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Motivating employees through volunteerism

Buy42.com and the SAP Social Sabbatical team are seen in Shanghai. SAP employees took time off to help Buy42.com build its online business.

What if the best way to motivate your staff isn't more vacation time, free food or a games room, but instead an opportunity to use their skills to help others in need?

It's an employee perk sometimes described as a social sabbatical or "experteering," which allows staff to spend paid time away volunteering for social causes close to home or in emerging countries around the world.

More companies are offering various versions of the volunteer gig, catering in part to the rise of millennials in the workforce who, numerous studies show, want to work for companies that give back to society.

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Companies benefit from having more engaged, well-rounded employees, many of whom also come back with broader skills and possibly new business relationships from the experience. Many corporations also use the opportunity to leverage their products and services and boost their brand through these employee ambassadors.

"What employees are looking for is something with meaning. What employers are looking to do is make [the experience] lasting and sustainable," says Jennifer Moss, author of Unlocking Happiness at Work and co-founder of Plasticity Labs, which offers an online workplace engagement platform. It's a win for all parties, Ms. Moss says, not to mention the schools, non-profits or social enterprises that take in the volunteers.

"There's a lot of payback," Ms. Moss says. "Sustainable global citizenry is going to be the thing that transforms our workplace."

Global software company SAP launched its social sabbatical in 2012 and has since sent more than 120 employees on volunteer assignments in 10 different countries across Asia, Africa and South America.

Kathryn Pellatt, a Vancouver-based employee with SAP's Centre of Excellence division, went to China in 2013 with a team of colleagues to help fair-trade company Buy42.com build up its online business.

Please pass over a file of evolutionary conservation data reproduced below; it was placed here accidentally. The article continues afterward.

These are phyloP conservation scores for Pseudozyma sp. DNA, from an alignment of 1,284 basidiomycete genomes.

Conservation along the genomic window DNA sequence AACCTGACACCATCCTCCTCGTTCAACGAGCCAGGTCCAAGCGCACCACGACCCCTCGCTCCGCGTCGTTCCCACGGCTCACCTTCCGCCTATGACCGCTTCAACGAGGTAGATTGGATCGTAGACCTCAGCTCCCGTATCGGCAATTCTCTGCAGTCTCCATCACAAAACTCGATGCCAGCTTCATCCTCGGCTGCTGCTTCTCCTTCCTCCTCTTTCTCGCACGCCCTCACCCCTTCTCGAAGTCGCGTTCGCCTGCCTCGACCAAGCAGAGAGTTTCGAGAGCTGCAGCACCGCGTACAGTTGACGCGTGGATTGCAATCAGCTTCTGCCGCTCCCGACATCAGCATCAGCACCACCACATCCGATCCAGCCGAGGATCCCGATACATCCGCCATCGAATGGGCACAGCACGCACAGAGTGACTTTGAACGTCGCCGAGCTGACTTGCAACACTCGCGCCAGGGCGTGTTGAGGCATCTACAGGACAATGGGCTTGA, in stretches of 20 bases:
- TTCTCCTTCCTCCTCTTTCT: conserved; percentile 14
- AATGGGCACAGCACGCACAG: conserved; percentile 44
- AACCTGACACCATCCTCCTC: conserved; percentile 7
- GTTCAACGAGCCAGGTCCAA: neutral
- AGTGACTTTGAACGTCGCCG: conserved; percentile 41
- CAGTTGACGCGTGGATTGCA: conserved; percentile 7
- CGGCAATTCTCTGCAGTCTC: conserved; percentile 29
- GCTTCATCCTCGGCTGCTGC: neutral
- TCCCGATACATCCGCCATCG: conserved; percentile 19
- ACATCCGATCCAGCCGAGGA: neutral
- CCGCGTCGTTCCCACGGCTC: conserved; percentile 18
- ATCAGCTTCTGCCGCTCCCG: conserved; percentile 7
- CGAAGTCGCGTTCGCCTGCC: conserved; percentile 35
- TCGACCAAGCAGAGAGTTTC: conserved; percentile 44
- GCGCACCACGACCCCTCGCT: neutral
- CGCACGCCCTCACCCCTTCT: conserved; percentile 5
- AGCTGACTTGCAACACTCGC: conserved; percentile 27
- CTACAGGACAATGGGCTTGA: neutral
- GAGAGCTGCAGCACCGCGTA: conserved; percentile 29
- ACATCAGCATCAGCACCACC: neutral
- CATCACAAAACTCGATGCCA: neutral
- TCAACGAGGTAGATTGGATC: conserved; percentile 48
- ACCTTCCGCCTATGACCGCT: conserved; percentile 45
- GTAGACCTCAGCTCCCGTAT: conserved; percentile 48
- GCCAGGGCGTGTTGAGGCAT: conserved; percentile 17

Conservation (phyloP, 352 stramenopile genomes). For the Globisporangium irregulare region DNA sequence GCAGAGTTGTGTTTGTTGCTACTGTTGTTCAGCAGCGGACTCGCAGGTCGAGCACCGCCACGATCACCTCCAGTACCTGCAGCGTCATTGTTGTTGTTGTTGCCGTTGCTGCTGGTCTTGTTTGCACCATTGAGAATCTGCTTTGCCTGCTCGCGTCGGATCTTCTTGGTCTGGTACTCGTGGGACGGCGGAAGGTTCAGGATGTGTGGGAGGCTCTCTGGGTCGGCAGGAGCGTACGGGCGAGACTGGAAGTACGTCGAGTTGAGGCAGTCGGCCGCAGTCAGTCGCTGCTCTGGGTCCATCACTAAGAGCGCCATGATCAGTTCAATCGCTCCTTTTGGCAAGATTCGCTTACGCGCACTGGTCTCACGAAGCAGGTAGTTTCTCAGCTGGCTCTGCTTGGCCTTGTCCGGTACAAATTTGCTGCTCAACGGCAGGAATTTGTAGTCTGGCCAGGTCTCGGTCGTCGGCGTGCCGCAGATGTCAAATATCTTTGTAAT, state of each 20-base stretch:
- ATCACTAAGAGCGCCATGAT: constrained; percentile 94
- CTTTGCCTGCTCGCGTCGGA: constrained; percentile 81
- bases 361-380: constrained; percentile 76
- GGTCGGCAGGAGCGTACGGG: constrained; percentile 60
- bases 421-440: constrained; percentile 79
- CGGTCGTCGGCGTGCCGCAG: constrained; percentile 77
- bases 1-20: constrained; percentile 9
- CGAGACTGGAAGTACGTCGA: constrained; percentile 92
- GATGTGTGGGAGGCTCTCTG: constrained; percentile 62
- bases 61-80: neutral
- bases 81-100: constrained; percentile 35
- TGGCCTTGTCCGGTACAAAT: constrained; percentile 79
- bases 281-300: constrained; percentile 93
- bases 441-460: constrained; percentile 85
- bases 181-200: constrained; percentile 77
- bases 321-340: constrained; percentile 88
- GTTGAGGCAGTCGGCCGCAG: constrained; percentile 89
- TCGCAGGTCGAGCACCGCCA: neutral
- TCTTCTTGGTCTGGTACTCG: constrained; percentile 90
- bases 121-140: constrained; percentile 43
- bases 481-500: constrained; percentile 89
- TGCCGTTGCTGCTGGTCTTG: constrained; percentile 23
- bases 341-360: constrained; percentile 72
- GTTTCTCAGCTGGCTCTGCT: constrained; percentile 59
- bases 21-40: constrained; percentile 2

"It's incredibly rewarding to see how the skill set you hone at SAP can be transferred into another market space and used to really help another business grow quickly," Ms. Pellatt says.

While the mission was to use SAP technology to help the company scale, "we're not coming at it from the point of view that everything is a nail and we have to hit it with a SAP hammer," Ms. Pellatt says.

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Since she's been back, Ms. Pellatt has moved up the ranks at SAP and also helps others get the most out of the program.

SAP has different versions of its social sabbatical, including a two-week stint for executives, assignments of four weeks for non-executives, as well as local programs combining elements of on-site and virtual volunteering for staff who aren't able to take off for weeks at a time.

SAP's goal is to increase its percentage of skills volunteering, with benefits for the overall business.

"Using your professional skills to help an NGO or a small business succeed is extremely rewarding and very impactful," says Kirsten Sutton, managing director of SAP Labs Canada.

It also helps SAP build its brand in fast-growing emerging markets such as countries in Africa.

"Our products could be successful there, but we haven't been into the market to the extent that we could be," Ms. Sutton says. "By coming in through this aspect, we extend that strategic social investment … and learn more about the market itself by helping the NGOs."

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SAP also tracks the program's performance. It says 71 per cent of participants to date have come up with a business process improvement, product or service that they have applied in their job, while another 70 per cent say their level of responsibility at the company has increased.

"Everyone finds different ways to leverage the experiences," says Mark Horoszowski, who runs Seattle-based MovingWorlds.org, which connects people who want to travel and volunteer their expertise directly with schools, non-profits and social enterprises around the world.

MovingWorlds.org started off five years ago working with individuals, but Mr. Horoszowski

said companies started to get involved. One of the partners it's allowed to name is Microsoft, which offers a program called MySkills4Afrika, where employees from around the world can volunteer in African countries.

Ricardo Wagner, a Toronto-based senior product marketing manager at Microsoft Canada, has been on the program twice; in Kigali, Rwanda, in May, 2014, and Nairobi, Kenya, last spring.

In Rwanda, he helped a local Microsoft partner sell technology to the education sector; in Kenya, he helped companies sell cloud technology to small and medium-sized businesses.

Mr. Wagner says the experiences have inspired him to take on more responsibilities and use his skills to help others.

"I really feel I can do more, that I can achieve more," says Mr. Wagner, who moved to Canada from Brazil five years ago. He's now an ambassador for Microsoft's MySkills4Afrika program. "I'm here to help people to achieve more," he says.

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About the Author
Contributor

Brenda Bouw is a freelance writer and editor based in Vancouver. She has more than 20 years of experience as a business reporter, including at The Globe and Mail, The Canadian Press, the Financial Post and was executive producer at BNN (formerly ROBTv). Brenda was also part of the Globe and Mail reporting team that won the 2010 National Newspaper Award for business journalism. More

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